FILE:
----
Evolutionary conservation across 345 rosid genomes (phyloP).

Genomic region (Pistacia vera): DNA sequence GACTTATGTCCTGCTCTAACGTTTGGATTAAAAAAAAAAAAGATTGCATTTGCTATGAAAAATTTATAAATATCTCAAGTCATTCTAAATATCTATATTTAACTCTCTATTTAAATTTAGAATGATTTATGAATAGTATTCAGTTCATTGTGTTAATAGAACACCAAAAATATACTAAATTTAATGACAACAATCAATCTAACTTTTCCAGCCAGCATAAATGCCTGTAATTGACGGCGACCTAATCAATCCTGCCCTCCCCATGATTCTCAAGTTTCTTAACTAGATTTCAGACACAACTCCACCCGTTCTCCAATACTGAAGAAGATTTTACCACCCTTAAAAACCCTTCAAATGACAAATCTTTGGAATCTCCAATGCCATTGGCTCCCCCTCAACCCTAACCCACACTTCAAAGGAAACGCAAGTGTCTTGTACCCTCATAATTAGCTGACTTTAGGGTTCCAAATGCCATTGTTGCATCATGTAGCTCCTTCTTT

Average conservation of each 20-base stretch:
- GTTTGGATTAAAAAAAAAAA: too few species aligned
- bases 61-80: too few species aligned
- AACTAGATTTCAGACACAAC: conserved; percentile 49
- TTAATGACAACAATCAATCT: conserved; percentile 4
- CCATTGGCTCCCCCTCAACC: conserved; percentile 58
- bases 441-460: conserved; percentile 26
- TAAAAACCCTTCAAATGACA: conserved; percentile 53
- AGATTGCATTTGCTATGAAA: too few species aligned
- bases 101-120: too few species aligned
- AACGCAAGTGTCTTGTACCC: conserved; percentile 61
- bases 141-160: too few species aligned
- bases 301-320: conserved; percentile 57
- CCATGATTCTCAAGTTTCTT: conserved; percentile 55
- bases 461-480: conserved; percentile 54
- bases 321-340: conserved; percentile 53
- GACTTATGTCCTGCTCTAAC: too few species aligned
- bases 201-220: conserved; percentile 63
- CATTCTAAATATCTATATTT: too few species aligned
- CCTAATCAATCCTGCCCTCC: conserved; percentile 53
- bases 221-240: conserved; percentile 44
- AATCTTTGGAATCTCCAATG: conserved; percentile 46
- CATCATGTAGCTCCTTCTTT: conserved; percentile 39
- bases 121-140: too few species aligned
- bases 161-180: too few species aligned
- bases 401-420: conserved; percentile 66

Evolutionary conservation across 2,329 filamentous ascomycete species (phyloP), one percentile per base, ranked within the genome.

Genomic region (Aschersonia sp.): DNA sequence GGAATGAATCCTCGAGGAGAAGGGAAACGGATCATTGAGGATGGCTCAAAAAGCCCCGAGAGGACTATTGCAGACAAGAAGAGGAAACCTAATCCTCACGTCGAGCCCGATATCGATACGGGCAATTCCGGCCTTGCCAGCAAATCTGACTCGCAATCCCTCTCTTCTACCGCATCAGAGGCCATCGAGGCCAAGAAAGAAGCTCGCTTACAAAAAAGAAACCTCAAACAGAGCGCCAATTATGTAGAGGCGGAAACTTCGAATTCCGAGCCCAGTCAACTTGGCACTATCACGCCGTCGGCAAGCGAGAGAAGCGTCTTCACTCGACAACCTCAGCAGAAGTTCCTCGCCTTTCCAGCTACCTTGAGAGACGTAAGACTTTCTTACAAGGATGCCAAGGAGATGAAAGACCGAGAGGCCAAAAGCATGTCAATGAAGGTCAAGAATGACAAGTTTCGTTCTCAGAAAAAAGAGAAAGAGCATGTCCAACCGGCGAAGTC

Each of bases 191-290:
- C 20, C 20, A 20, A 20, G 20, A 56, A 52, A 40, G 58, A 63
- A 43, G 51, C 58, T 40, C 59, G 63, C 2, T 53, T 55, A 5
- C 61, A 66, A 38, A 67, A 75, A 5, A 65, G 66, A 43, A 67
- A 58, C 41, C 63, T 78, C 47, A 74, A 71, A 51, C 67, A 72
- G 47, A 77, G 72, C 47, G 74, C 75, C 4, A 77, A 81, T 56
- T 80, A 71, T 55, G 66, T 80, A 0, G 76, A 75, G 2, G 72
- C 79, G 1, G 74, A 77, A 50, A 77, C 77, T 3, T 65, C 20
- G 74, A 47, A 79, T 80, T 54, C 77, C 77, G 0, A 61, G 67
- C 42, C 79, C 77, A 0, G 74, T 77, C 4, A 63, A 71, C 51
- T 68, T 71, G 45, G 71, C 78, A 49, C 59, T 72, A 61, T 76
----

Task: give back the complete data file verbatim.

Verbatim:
Evolutionary conservation across 345 rosid genomes (phyloP).

Genomic region (Pistacia vera): DNA sequence GACTTATGTCCTGCTCTAACGTTTGGATTAAAAAAAAAAAAGATTGCATTTGCTATGAAAAATTTATAAATATCTCAAGTCATTCTAAATATCTATATTTAACTCTCTATTTAAATTTAGAATGATTTATGAATAGTATTCAGTTCATTGTGTTAATAGAACACCAAAAATATACTAAATTTAATGACAACAATCAATCTAACTTTTCCAGCCAGCATAAATGCCTGTAATTGACGGCGACCTAATCAATCCTGCCCTCCCCATGATTCTCAAGTTTCTTAACTAGATTTCAGACACAACTCCACCCGTTCTCCAATACTGAAGAAGATTTTACCACCCTTAAAAACCCTTCAAATGACAAATCTTTGGAATCTCCAATGCCATTGGCTCCCCCTCAACCCTAACCCACACTTCAAAGGAAACGCAAGTGTCTTGTACCCTCATAATTAGCTGACTTTAGGGTTCCAAATGCCATTGTTGCATCATGTAGCTCCTTCTTT

Average conservation of each 20-base stretch:
- GTTTGGATTAAAAAAAAAAA: too few species aligned
- bases 61-80: too few species aligned
- AACTAGATTTCAGACACAAC: conserved; percentile 49
- TTAATGACAACAATCAATCT: conserved; percentile 4
- CCATTGGCTCCCCCTCAACC: conserved; percentile 58
- bases 441-460: conserved; percentile 26
- TAAAAACCCTTCAAATGACA: conserved; percentile 53
- AGATTGCATTTGCTATGAAA: too few species aligned
- bases 101-120: too few species aligned
- AACGCAAGTGTCTTGTACCC: conserved; percentile 61
- bases 141-160: too few species aligned
- bases 301-320: conserved; percentile 57
- CCATGATTCTCAAGTTTCTT: conserved; percentile 55
- bases 461-480: conserved; percentile 54
- bases 321-340: conserved; percentile 53
- GACTTATGTCCTGCTCTAAC: too few species aligned
- bases 201-220: conserved; percentile 63
- CATTCTAAATATCTATATTT: too few species aligned
- CCTAATCAATCCTGCCCTCC: conserved; percentile 53
- bases 221-240: conserved; percentile 44
- AATCTTTGGAATCTCCAATG: conserved; percentile 46
- CATCATGTAGCTCCTTCTTT: conserved; percentile 39
- bases 121-140: too few species aligned
- bases 161-180: too few species aligned
- bases 401-420: conserved; percentile 66

Evolutionary conservation across 2,329 filamentous ascomycete species (phyloP), one percentile per base, ranked within the genome.

Genomic region (Aschersonia sp.): DNA sequence GGAATGAATCCTCGAGGAGAAGGGAAACGGATCATTGAGGATGGCTCAAAAAGCCCCGAGAGGACTATTGCAGACAAGAAGAGGAAACCTAATCCTCACGTCGAGCCCGATATCGATACGGGCAATTCCGGCCTTGCCAGCAAATCTGACTCGCAATCCCTCTCTTCTACCGCATCAGAGGCCATCGAGGCCAAGAAAGAAGCTCGCTTACAAAAAAGAAACCTCAAACAGAGCGCCAATTATGTAGAGGCGGAAACTTCGAATTCCGAGCCCAGTCAACTTGGCACTATCACGCCGTCGGCAAGCGAGAGAAGCGTCTTCACTCGACAACCTCAGCAGAAGTTCCTCGCCTTTCCAGCTACCTTGAGAGACGTAAGACTTTCTTACAAGGATGCCAAGGAGATGAAAGACCGAGAGGCCAAAAGCATGTCAATGAAGGTCAAGAATGACAAGTTTCGTTCTCAGAAAAAAGAGAAAGAGCATGTCCAACCGGCGAAGTC

Each of bases 191-290:
- C 20, C 20, A 20, A 20, G 20, A 56, A 52, A 40, G 58, A 63
- A 43, G 51, C 58, T 40, C 59, G 63, C 2, T 53, T 55, A 5
- C 61, A 66, A 38, A 67, A 75, A 5, A 65, G 66, A 43, A 67
- A 58, C 41, C 63, T 78, C 47, A 74, A 71, A 51, C 67, A 72
- G 47, A 77, G 72, C 47, G 74, C 75, C 4, A 77, A 81, T 56
- T 80, A 71, T 55, G 66, T 80, A 0, G 76, A 75, G 2, G 72
- C 79, G 1, G 74, A 77, A 50, A 77, C 77, T 3, T 65, C 20
- G 74, A 47, A 79, T 80, T 54, C 77, C 77, G 0, A 61, G 67
- C 42, C 79, C 77, A 0, G 74, T 77, C 4, A 63, A 71, C 51
- T 68, T 71, G 45, G 71, C 78, A 49, C 59, T 72, A 61, T 76